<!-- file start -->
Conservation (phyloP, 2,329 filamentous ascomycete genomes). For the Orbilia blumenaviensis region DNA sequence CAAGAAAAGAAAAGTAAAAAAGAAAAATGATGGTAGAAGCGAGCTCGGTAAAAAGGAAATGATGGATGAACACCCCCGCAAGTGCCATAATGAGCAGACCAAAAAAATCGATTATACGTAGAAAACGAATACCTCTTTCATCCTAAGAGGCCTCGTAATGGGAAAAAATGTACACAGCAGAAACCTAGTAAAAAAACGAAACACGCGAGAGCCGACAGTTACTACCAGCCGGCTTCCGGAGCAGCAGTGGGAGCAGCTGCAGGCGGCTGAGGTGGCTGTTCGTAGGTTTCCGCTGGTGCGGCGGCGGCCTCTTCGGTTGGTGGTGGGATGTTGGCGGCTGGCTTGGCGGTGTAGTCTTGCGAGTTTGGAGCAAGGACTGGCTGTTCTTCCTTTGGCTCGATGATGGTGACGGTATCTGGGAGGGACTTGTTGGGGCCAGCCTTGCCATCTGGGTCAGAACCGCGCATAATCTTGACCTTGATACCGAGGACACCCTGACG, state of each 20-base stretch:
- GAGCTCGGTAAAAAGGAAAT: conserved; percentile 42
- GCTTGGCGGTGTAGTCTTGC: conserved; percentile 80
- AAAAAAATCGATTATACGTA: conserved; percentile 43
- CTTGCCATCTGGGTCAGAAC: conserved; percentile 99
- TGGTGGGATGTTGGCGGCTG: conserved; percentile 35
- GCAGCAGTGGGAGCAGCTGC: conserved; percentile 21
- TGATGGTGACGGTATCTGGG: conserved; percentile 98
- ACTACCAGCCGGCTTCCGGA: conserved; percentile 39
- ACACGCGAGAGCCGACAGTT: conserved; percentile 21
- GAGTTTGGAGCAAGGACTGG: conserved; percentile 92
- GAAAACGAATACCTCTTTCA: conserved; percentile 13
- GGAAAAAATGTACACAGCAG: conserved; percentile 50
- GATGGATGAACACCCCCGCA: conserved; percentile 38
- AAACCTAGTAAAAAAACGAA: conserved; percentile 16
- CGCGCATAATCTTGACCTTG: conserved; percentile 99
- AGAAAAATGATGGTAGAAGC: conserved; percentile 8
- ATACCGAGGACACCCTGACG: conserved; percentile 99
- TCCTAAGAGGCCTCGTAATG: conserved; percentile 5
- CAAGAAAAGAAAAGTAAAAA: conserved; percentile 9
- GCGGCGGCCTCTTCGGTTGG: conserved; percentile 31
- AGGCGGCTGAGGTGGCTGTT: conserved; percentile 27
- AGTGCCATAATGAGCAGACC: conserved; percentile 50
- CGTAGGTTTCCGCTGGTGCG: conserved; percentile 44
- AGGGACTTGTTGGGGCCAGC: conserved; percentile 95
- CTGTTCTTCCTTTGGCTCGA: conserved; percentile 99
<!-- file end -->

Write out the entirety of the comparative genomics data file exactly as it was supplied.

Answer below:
Conservation (phyloP, 2,329 filamentous ascomycete genomes). For the Orbilia blumenaviensis region DNA sequence CAAGAAAAGAAAAGTAAAAAAGAAAAATGATGGTAGAAGCGAGCTCGGTAAAAAGGAAATGATGGATGAACACCCCCGCAAGTGCCATAATGAGCAGACCAAAAAAATCGATTATACGTAGAAAACGAATACCTCTTTCATCCTAAGAGGCCTCGTAATGGGAAAAAATGTACACAGCAGAAACCTAGTAAAAAAACGAAACACGCGAGAGCCGACAGTTACTACCAGCCGGCTTCCGGAGCAGCAGTGGGAGCAGCTGCAGGCGGCTGAGGTGGCTGTTCGTAGGTTTCCGCTGGTGCGGCGGCGGCCTCTTCGGTTGGTGGTGGGATGTTGGCGGCTGGCTTGGCGGTGTAGTCTTGCGAGTTTGGAGCAAGGACTGGCTGTTCTTCCTTTGGCTCGATGATGGTGACGGTATCTGGGAGGGACTTGTTGGGGCCAGCCTTGCCATCTGGGTCAGAACCGCGCATAATCTTGACCTTGATACCGAGGACACCCTGACG, state of each 20-base stretch:
- GAGCTCGGTAAAAAGGAAAT: conserved; percentile 42
- GCTTGGCGGTGTAGTCTTGC: conserved; percentile 80
- AAAAAAATCGATTATACGTA: conserved; percentile 43
- CTTGCCATCTGGGTCAGAAC: conserved; percentile 99
- TGGTGGGATGTTGGCGGCTG: conserved; percentile 35
- GCAGCAGTGGGAGCAGCTGC: conserved; percentile 21
- TGATGGTGACGGTATCTGGG: conserved; percentile 98
- ACTACCAGCCGGCTTCCGGA: conserved; percentile 39
- ACACGCGAGAGCCGACAGTT: conserved; percentile 21
- GAGTTTGGAGCAAGGACTGG: conserved; percentile 92
- GAAAACGAATACCTCTTTCA: conserved; percentile 13
- GGAAAAAATGTACACAGCAG: conserved; percentile 50
- GATGGATGAACACCCCCGCA: conserved; percentile 38
- AAACCTAGTAAAAAAACGAA: conserved; percentile 16
- CGCGCATAATCTTGACCTTG: conserved; percentile 99
- AGAAAAATGATGGTAGAAGC: conserved; percentile 8
- ATACCGAGGACACCCTGACG: conserved; percentile 99
- TCCTAAGAGGCCTCGTAATG: conserved; percentile 5
- CAAGAAAAGAAAAGTAAAAA: conserved; percentile 9
- GCGGCGGCCTCTTCGGTTGG: conserved; percentile 31
- AGGCGGCTGAGGTGGCTGTT: conserved; percentile 27
- AGTGCCATAATGAGCAGACC: conserved; percentile 50
- CGTAGGTTTCCGCTGGTGCG: conserved; percentile 44
- AGGGACTTGTTGGGGCCAGC: conserved; percentile 95
- CTGTTCTTCCTTTGGCTCGA: conserved; percentile 99